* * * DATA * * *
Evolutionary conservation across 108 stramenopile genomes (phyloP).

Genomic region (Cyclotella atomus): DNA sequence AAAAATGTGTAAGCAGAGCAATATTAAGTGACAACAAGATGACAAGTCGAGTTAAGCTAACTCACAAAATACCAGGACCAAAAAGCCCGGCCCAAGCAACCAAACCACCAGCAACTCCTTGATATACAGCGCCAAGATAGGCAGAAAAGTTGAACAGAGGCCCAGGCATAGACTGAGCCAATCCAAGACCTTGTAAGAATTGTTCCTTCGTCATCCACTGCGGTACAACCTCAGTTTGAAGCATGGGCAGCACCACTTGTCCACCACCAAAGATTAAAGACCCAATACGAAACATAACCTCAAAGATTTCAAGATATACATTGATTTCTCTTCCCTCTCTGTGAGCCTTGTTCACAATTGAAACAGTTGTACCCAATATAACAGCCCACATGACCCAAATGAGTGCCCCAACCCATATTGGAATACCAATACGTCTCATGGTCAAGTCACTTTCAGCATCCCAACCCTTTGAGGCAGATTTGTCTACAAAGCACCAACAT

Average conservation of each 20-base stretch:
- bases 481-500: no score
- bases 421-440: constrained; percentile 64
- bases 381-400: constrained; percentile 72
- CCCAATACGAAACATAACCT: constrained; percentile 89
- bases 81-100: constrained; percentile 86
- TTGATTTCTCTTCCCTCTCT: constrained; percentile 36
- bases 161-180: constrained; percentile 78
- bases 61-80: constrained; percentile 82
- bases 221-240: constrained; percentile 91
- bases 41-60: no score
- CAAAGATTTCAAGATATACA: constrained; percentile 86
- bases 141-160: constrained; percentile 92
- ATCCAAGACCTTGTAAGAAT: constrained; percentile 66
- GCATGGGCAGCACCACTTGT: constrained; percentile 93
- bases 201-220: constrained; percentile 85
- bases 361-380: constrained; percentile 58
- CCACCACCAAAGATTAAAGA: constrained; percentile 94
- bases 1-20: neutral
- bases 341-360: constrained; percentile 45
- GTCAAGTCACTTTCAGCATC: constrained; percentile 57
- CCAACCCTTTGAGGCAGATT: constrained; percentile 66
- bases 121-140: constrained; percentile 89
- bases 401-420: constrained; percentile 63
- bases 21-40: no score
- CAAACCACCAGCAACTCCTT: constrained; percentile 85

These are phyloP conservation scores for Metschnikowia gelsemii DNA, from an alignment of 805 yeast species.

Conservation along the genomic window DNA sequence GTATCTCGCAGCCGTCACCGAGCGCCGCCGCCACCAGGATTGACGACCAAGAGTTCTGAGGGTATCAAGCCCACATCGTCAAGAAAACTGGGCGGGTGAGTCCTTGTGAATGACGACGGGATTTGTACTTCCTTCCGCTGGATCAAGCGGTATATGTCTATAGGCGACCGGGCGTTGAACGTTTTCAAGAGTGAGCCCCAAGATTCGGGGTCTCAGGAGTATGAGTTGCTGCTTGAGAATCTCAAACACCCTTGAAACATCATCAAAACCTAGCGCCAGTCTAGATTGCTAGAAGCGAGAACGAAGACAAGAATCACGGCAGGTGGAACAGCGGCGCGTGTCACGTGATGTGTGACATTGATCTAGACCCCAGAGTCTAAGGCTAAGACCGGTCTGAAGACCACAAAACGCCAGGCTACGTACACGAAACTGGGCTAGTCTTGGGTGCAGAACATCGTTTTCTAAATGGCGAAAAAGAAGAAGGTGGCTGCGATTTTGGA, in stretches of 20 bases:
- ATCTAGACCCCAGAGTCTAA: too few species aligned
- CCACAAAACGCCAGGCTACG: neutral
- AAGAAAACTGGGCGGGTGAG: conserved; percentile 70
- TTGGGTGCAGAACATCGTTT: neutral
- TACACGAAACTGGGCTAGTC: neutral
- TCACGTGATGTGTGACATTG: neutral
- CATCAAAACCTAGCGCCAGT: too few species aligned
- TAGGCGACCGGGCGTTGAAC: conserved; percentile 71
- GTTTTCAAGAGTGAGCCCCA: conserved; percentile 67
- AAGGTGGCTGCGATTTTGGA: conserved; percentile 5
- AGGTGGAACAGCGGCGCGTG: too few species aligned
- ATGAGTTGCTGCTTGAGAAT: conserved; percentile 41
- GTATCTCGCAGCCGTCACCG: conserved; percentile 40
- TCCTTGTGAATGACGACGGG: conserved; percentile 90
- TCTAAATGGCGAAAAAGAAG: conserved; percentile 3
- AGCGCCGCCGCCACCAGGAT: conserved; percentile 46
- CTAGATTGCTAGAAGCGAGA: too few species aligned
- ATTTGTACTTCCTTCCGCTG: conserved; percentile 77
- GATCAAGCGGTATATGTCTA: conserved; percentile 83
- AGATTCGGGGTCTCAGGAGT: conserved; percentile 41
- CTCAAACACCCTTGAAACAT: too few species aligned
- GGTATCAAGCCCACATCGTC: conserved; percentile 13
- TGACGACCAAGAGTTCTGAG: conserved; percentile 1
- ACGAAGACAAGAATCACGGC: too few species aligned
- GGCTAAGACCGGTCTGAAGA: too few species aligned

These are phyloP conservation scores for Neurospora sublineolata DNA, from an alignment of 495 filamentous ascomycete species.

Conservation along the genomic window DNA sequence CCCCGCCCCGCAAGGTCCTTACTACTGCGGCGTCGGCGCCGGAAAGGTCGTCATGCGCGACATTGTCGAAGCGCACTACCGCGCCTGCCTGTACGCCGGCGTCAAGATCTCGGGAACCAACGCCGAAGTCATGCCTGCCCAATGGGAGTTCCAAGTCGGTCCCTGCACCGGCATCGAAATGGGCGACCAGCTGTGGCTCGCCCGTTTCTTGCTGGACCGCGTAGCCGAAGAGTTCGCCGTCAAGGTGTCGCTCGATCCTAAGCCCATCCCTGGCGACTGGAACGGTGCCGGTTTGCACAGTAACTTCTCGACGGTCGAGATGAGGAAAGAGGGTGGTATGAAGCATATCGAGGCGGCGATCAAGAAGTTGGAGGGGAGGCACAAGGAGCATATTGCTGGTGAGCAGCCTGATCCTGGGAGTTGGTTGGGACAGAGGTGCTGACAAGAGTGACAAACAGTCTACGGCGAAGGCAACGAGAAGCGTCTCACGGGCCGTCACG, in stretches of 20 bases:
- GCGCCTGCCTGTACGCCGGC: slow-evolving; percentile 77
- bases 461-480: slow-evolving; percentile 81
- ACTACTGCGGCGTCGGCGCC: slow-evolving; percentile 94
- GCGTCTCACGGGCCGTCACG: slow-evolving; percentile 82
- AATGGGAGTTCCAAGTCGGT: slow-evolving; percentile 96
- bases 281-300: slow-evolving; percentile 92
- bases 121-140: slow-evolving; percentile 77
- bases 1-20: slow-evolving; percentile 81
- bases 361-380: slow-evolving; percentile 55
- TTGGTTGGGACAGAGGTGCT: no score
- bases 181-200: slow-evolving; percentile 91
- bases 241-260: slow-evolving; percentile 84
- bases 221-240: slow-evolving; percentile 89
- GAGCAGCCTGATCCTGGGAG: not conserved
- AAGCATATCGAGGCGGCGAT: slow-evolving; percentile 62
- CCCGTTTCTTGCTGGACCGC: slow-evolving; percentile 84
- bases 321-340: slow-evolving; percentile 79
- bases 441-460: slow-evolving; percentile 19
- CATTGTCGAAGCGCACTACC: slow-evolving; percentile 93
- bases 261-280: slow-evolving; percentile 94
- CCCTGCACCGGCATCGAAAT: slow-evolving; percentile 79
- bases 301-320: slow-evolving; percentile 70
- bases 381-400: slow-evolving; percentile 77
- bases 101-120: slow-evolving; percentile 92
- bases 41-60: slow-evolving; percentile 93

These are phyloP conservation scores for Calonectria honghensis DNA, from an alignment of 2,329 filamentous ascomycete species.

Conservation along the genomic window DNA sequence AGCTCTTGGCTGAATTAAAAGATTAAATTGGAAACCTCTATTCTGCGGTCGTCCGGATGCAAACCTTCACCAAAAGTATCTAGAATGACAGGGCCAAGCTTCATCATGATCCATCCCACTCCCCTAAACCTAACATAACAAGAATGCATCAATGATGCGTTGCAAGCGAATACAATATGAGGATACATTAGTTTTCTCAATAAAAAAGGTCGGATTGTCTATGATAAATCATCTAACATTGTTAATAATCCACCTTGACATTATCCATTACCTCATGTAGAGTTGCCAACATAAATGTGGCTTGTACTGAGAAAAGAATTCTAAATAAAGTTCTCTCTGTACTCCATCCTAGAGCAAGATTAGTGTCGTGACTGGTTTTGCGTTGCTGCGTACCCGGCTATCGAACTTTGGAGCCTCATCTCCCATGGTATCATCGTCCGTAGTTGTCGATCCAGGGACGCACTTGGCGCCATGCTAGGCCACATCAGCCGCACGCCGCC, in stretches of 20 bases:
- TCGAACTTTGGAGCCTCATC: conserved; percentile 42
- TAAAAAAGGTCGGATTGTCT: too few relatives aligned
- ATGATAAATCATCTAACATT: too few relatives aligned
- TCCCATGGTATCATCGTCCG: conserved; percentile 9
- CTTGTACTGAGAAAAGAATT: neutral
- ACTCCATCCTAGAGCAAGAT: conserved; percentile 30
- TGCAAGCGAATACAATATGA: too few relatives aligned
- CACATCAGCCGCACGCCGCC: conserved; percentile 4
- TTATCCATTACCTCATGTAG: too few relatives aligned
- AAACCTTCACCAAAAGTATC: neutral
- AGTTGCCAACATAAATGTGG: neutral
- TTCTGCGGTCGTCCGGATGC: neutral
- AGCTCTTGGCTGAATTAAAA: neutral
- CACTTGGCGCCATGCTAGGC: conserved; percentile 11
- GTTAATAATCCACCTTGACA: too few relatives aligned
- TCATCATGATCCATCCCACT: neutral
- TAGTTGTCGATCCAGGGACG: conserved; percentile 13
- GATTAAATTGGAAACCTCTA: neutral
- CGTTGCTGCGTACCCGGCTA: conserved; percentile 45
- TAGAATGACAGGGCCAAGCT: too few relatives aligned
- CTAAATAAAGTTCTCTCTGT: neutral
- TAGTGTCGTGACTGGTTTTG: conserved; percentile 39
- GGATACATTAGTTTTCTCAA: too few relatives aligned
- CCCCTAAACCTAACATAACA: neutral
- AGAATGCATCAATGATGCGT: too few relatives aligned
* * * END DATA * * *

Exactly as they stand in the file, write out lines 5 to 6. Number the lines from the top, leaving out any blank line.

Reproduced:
- bases 421-440: constrained; percentile 64
- bases 381-400: constrained; percentile 72